Mar 22, 2016
New research findings from a team of progressive economists provides documentary evidence that the financial footing for Sen. Bernie Sanders visionary social change agenda is not only plausible, but would create far more socially productive jobs, as well as moving us down the road to the more humane society that is at the heart of the Sanders campaign.
In their push to vilify Sanders, Democratic Party acolytes from the media to academia have fallen in line attacking the economic foundations of his campaign for free public college tuition, Medicare for all, job creation through infrastructure repair, and other critical needs.
But a new report from the University of Massachusetts Amherst Political Economy Research Institute documents how a key Sanders proposal -- a tax on Wall Street speculation -would bring at least $300 billion a year in new revenues from those who can most afford to pay it for the critical reforms the country so desperately needs.
Further, the report by Robert Pollin, lead author, and his colleagues James Heintz and Thomas Herndon, breaks new ground in documenting that the tax would be a huge boon to the economy in creating millions of new jobs in education beyond what the same spending creates on Wall Street.
And contrary to the critics would not dampen productive investment, which has fallen sharply under the reckless Wall Street behavior of recent decades.
Taxing Wall Street speculation to finance free public college tuition, as Sanders talks about on the campaign trail, and has introduced in legislation, S 1373, the College for All Act, could create a net expansion of 4.2 million jobs. Not to mention securing equal educational opportunity for everyone, regardless of background or ability to pay.
Investing in education produces more than 8 times the number of jobs created by the same spending in financial services, the authors explain.
This finding parallels a 2009 National Nurses United study that found conversion to a Medicare for all health care system, as Sanders also proposes, would create millions of new, good paying jobs, as would a green economy as Pollin documented in his 2012 book "Back to Full Employment."
Simply put, a socially productive economy, from education to healthcare to renewable energy is also a job creation engine.
The report's second ground breaking finding is that taxing Wall Street speculation would not harm productive investment in the economy, as the Wall Street shills constantly allege.
Since the 1970s, with the escalation of a neoliberal program of decimation of our manufacturing sector with outsourcing, globalization, and the domination of the financial sector of the economy, there has been an 18-fold increase in Wall Street trading over productive investment in the economy, Pollin, Heintz and Herndon reveal.
As the authors note Wall Street speculation "has not delivered" in "investments in physical plants and machinery that can deliver technical innovations (that) raise overall productivity."
In other words, the idea that the speculation tax would harm productive investments in a corporate dominated economy through outsourcing, unfair trade pacts from NAFTA to the Trans Pacific Partnership proposal, and domination by Wall Street, that has long abandoned manufacturing jobs at home and harmed millions of working class families is nonsense.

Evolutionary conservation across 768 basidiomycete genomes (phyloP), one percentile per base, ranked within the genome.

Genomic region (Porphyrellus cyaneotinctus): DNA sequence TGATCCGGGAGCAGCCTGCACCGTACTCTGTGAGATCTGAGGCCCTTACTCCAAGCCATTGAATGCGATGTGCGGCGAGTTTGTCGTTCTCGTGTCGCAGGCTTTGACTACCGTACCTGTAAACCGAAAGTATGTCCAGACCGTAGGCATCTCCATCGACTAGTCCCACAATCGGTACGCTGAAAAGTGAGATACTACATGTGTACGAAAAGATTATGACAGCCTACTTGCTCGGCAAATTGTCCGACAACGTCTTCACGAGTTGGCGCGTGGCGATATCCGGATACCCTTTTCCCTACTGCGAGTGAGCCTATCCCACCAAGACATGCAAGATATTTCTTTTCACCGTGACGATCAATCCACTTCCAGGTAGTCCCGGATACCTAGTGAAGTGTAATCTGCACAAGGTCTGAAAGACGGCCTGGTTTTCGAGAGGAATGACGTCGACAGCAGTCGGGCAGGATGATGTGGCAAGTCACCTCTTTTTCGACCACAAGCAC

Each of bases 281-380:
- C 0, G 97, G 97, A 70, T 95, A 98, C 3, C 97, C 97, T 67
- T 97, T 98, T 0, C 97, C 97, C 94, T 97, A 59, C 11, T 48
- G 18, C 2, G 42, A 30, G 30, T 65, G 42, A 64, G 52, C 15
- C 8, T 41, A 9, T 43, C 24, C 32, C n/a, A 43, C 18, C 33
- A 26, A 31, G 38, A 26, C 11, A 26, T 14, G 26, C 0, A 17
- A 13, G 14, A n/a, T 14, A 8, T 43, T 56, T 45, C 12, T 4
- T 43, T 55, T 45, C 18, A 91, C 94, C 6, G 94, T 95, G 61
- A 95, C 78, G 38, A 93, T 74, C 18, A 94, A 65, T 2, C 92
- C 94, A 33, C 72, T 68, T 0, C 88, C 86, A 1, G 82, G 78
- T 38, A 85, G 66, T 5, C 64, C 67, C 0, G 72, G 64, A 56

For those new to the idea of a speculation tax, or as nurses call it, the Robin Hood tax, is explained by Pollin, Heintz and Herndon.
A simple tax of $5 in every $1,000 of stock trades, $1 on the trading of a $1,000 bond, and a mere 5 cents on the trades of derivatives, "such as a stock option, in which the value of the underlying asset, i.e. the stock itself, is worth $1,000."
Compare that to the average sales tax in the U.S. of 8.4 percent, or $84 on every $1,000 most Americans pay on nearly every consumer item, from shoes to tooth paste.
Further, the cost falls almost entirely on trading done by the biggest Wall Street high rollers - think Lehman Brothers or Goldman Sachs - the very people who tanked our economy by reckless gambling with people's mortgages and pensions.
And it would pump at least $300 billion a year into the economy, not from regular Americans who make occasional stock trades, but from the Wolves of Wall Street who make thousands or millions of trades a day, often through computerized algorithms.
Individuals with annual incomes under $50,000 and families under $75,000 a year are exempted through the two bills Sanders has introduced, S 1371, the Inclusive Prosperity Act, which parallels a companion House measure, HR 1464, introduced by Rep. Keith Ellison.
No surprise, Wall Street moguls, and their surrogates in the media and Washington, hate it. They don't want any restraints on their profiteering and stranglehold on the economy. But, shamefully, many in the liberal and Democratic Party elite, from Hillary Clinton to her surrogates in the Democratic National Committee and Congress have also attacked Sanders social change agenda as "pie in the sky."
Even though a similar tax is in place in most of the world's major financial markets, is in the process of implementation in the European Union, and actually existed in the U.S. for the first half of the last century.
Far from the fear mongering here, a Wall Street tax is achievable, it would have an enormous salutary effect on our economy, and help lead the way to a program of such critical needs as education and health care for all, good paying jobs, and forceful action on the climate crisis -- just as Bernie Sanders proposes.
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